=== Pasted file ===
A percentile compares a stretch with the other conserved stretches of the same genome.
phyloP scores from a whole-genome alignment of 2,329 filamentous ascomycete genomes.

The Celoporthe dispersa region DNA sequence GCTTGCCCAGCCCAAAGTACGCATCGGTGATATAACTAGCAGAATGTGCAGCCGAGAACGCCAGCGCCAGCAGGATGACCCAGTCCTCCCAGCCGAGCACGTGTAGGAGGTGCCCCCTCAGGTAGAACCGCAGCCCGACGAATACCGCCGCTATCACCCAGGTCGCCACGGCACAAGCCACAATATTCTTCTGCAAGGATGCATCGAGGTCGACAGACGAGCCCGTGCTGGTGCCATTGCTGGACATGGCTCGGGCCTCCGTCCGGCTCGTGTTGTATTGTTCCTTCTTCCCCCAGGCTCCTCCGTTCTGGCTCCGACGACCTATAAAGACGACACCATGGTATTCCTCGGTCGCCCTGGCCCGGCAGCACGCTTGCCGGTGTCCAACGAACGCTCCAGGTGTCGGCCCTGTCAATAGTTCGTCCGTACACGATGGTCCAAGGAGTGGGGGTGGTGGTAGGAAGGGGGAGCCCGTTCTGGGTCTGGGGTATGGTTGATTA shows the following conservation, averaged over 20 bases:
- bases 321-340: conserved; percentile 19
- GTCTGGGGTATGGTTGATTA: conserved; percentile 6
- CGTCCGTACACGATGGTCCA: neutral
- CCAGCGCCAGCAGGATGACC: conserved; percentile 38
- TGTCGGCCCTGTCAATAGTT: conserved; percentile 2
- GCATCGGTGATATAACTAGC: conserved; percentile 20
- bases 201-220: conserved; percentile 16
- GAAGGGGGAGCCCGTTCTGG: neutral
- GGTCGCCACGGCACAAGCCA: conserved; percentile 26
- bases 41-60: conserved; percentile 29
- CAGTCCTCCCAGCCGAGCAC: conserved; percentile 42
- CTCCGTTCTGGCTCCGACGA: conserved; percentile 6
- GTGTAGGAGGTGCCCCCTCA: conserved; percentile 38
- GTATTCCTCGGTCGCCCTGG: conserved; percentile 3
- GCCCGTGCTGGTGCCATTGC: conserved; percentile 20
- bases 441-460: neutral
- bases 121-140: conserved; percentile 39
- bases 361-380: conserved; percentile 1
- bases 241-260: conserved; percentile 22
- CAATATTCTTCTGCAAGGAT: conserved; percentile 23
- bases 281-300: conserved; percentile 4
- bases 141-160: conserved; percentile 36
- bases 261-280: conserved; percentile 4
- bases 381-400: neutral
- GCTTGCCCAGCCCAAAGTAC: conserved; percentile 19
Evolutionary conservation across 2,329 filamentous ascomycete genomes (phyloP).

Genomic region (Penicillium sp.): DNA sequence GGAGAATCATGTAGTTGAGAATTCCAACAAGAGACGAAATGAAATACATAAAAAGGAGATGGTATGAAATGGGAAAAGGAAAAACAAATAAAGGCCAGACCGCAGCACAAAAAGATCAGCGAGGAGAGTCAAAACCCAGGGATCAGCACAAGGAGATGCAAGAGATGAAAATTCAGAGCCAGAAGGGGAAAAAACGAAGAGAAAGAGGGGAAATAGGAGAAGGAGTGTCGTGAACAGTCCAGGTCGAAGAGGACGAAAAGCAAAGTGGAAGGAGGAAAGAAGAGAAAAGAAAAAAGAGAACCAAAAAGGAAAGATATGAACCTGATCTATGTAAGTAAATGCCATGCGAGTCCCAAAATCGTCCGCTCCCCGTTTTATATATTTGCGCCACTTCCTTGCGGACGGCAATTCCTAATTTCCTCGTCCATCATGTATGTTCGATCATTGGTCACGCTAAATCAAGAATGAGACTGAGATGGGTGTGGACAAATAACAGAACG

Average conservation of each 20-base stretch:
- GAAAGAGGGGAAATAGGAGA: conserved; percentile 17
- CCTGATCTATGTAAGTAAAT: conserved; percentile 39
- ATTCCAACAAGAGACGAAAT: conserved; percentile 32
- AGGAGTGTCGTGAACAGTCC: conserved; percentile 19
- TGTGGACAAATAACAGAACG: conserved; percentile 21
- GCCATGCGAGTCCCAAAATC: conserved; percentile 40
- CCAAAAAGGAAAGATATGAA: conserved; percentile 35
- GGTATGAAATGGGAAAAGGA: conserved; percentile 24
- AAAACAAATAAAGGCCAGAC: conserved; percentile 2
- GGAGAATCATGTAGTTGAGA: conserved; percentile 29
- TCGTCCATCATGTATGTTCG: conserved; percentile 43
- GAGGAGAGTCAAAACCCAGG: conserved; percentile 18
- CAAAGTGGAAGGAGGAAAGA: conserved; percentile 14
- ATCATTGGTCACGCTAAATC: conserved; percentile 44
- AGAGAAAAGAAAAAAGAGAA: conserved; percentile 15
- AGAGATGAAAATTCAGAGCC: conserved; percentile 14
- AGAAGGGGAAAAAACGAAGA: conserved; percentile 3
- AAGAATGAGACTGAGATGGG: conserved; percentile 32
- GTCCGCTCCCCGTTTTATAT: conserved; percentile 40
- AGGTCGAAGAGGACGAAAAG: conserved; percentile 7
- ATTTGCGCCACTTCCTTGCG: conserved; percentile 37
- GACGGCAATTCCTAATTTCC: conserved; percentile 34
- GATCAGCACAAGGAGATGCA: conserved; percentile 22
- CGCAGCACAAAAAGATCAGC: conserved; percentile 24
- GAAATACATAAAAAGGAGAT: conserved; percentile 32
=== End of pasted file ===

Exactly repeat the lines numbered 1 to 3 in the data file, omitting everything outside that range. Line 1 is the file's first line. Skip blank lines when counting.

A percentile compares a stretch with the other conserved stretches of the same genome.
phyloP scores from a whole-genome alignment of 2,329 filamentous ascomycete genomes.

The Celoporthe dispersa region DNA sequence GCTTGCCCAGCCCAAAGTACGCATCGGTGATATAACTAGCAGAATGTGCAGCCGAGAACGCCAGCGCCAGCAGGATGACCCAGTCCTCCCAGCCGAGCACGTGTAGGAGGTGCCCCCTCAGGTAGAACCGCAGCCCGACGAATACCGCCGCTATCACCCAGGTCGCCACGGCACAAGCCACAATATTCTTCTGCAAGGATGCATCGAGGTCGACAGACGAGCCCGTGCTGGTGCCATTGCTGGACATGGCTCGGGCCTCCGTCCGGCTCGTGTTGTATTGTTCCTTCTTCCCCCAGGCTCCTCCGTTCTGGCTCCGACGACCTATAAAGACGACACCATGGTATTCCTCGGTCGCCCTGGCCCGGCAGCACGCTTGCCGGTGTCCAACGAACGCTCCAGGTGTCGGCCCTGTCAATAGTTCGTCCGTACACGATGGTCCAAGGAGTGGGGGTGGTGGTAGGAAGGGGGAGCCCGTTCTGGGTCTGGGGTATGGTTGATTA shows the following conservation, averaged over 20 bases: